When Jacques-Yves Cousteau gave the world its first video footage of the ocean in color, he named this documentary The Silent World. Perhaps as a result, most of us think of the ocean as a quiet refuge, punctuated by occasional humpback whale songs or clicks from a passing pod of dolphins. In recent years, scientists have dipped microphones into the water and discovered that this could not be further from the truth. Read the rest of this entry »
Next semester, Moss Landing Marine Laboratories will welcome a new faculty member: Dr. Birgitte I. McDonald. She is replacing Director Jim Harvey as the new head of the Vertebrate Ecology Lab. Gitte agreed to answer a few questions about herself in advance of her much-anticipated arrival! Read the rest of this entry »
Some of you may have been following the blog way back in March, when the “Baja class” traveled to the Gulf of California for two weeks in the field (as a refresher, you can check out the previous posts here and here). Jackie promised some photos and stories from the trip, so I’m going to highlight my particular research project down there and toss in a few of my own photos (better late than never, right?)!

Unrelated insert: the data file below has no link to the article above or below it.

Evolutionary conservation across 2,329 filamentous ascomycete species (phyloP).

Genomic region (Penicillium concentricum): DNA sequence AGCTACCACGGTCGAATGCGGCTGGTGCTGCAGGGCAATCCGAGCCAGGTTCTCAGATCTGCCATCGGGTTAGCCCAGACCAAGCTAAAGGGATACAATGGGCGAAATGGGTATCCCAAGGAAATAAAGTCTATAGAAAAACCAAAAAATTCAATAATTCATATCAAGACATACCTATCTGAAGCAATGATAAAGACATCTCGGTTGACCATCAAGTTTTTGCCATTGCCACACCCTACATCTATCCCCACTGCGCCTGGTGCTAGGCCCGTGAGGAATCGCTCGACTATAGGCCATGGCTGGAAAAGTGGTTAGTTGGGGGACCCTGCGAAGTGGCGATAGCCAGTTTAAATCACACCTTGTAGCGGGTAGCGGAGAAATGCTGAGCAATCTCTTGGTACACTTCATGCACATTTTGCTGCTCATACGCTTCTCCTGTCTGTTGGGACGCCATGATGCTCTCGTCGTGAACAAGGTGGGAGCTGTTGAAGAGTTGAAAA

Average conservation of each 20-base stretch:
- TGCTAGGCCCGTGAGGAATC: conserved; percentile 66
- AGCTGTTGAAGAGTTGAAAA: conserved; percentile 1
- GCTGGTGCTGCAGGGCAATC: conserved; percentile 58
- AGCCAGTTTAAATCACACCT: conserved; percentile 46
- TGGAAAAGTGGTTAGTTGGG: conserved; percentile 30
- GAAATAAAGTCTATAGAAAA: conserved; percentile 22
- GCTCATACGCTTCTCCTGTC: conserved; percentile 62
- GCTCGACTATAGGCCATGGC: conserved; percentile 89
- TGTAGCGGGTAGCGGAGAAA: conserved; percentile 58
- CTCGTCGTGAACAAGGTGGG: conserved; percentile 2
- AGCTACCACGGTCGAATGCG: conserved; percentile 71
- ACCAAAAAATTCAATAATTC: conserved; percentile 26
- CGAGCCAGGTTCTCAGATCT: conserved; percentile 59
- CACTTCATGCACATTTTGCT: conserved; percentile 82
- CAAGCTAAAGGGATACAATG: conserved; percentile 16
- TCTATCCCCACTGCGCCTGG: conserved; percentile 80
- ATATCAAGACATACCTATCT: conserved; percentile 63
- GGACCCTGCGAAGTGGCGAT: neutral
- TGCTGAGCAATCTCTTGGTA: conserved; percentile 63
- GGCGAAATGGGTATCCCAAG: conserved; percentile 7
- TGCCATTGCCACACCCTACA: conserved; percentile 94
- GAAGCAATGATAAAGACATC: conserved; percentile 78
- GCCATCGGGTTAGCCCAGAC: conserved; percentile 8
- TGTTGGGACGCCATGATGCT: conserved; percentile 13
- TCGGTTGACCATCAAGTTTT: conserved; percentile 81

Panoramic view from our campsite on the beach at Bahia de Concepcion, our second of three overnight stops in Mexico on the way down to El Pardito.
It was just announced a couple months ago that researchers in New Zealand found a specimen of the hydroid Protulophila that was previously believed to be extinct for 4 million years. Before this discovery, these organisms had only been found in fossil records in the Middle East and Europe, some of which dated back 170 million years.
Awesome discovery, right? But to take a step back now, what exactly is a hydroid?
One of the great things about being a student at Moss Landing Marine Laboratories is going diving with your fellow students. You get to see what they are studying and hopefully get some good karma or pay them back for helping you out. I was able to get back in the water after a couple months of drying up on land and dive with Devona Yates.